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Local SROs remember Uvalde massacre as they head into new school year

By Wes Tomlinson

For the Enquirer

The May 24 elementary school shooting in Uvalde, Texas, that left 19 children and two teachers dead has school resource officers at Morgan County Schools on high alert as they head into a new school year.

School resource officer Mike Hazel is beginning his second year as an SRO in Danville schools. He retired from the Decatur Police Department this past July after a 26-year career in law enforcement.

Hazel on Friday said he did not understand why Uvalde police officers “hesitated to act” while the gunman, 18-year-old Salvador Ramos, remained in the school with a semi-automatic rifle for more than an hour before being confronted and killed.

“In my mind, I couldn’t live with that kind of hesitation, especially being outside hearing shots go off like that,” Hazel said. “I’m not trying to be a hero or anything, but I know why I’m there. The appropriate response is to do our duty and protect these teachers and students.”

Sgt. Shannon Ferguson, who supervises the SRO program in Morgan County Schools, said the Uvalde shooting is a reminder to SROs that they must be vigilant.

“I think that since the school shooting in Uvalde and the incident recently in Gadsden, there’s more of a school safety perspective in the county,” Ferguson said. “Because it’s not a matter of if it’s going to happen, it’s when it’s going to happen.”

On June 9, authorities shot and killed a man who was attempting to enter Walnut Park Elementary School in Gadsden.

Hazel, Ferguson and other Morgan County SROs were honored Friday at a luncheon hosted by the American Legion Post 15 on U.S. 31. Marsha King, Post 15 auxiliary president, said SROs are essential.

“We’re having shootings in schools and people are getting seriously injured. Our SROs are more important now than ever,” King said.

Ferguson, 47, said his desire to protect children and teachers and to be a father figure to at-risk children inspired him to enter the SRO program last year.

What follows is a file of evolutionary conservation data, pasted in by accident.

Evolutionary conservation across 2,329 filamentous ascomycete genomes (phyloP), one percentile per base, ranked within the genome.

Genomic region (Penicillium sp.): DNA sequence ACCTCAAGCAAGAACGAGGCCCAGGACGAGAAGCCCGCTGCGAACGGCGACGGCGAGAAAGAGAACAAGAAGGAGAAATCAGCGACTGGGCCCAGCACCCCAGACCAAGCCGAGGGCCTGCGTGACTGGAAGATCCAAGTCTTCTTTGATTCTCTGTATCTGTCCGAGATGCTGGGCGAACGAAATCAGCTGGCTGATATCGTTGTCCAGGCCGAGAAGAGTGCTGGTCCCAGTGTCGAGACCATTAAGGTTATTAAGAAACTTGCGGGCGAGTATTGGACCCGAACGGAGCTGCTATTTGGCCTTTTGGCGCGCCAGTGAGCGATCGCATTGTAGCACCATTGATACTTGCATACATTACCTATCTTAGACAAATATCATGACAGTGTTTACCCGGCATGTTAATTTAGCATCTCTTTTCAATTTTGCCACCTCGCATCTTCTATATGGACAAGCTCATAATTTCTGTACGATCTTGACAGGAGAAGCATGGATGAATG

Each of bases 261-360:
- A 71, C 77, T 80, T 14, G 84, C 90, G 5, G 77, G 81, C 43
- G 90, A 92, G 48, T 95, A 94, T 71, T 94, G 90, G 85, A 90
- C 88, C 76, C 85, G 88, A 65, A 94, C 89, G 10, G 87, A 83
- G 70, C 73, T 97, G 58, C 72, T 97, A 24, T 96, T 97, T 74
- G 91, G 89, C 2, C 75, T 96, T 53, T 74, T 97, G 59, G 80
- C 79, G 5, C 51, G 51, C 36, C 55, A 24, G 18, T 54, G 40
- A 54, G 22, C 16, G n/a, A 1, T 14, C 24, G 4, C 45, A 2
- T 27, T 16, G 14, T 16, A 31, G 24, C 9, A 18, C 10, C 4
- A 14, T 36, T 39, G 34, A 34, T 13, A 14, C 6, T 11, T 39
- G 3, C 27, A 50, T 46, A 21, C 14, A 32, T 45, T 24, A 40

“Some of these kids don’t have father figures at home and if they see an officer who takes the time to check on them and talk to them, then they see that officer as a role model,” Ferguson said. “It’s reached a point where there’s a lot of negativity said about law enforcement, and I want to change the younger generation’s perspective on that.”

Ferguson is a 21-year veteran with the Morgan County Sheriff’s Office and is entering his second year with the SRO program.

“I’ll be at Priceville High School this year, so we’ll have two officers there,” Ferguson said. “Having that extra officer will free me up so I can go to the other schools as well.”

Ferguson said SROs should be alert at all times and act promptly when dealing with potentially dangerous situations. He said quick action last school year may have protected a Priceville school administrator from a student who made a shooting threat in a Facebook post.

“That night … we rounded up every individual that was involved in the post and questioned them,” Ferguson said.

Hazel, 50, was put to the test in April when a woman who appeared intoxicated entered Danville High School.

“She made her way into the school and said she was there to see a friend of hers,” Hazel said. “We immediately made contact with her. I got her out of the building. I went to check her vehicle, and that’s when I noticed she had a couple of bottles of whiskey that was almost empty and she had a loaded handgun on the front seat of her car.”

The woman was charged with public intoxication and possession of a concealed handgun without a permit.

 

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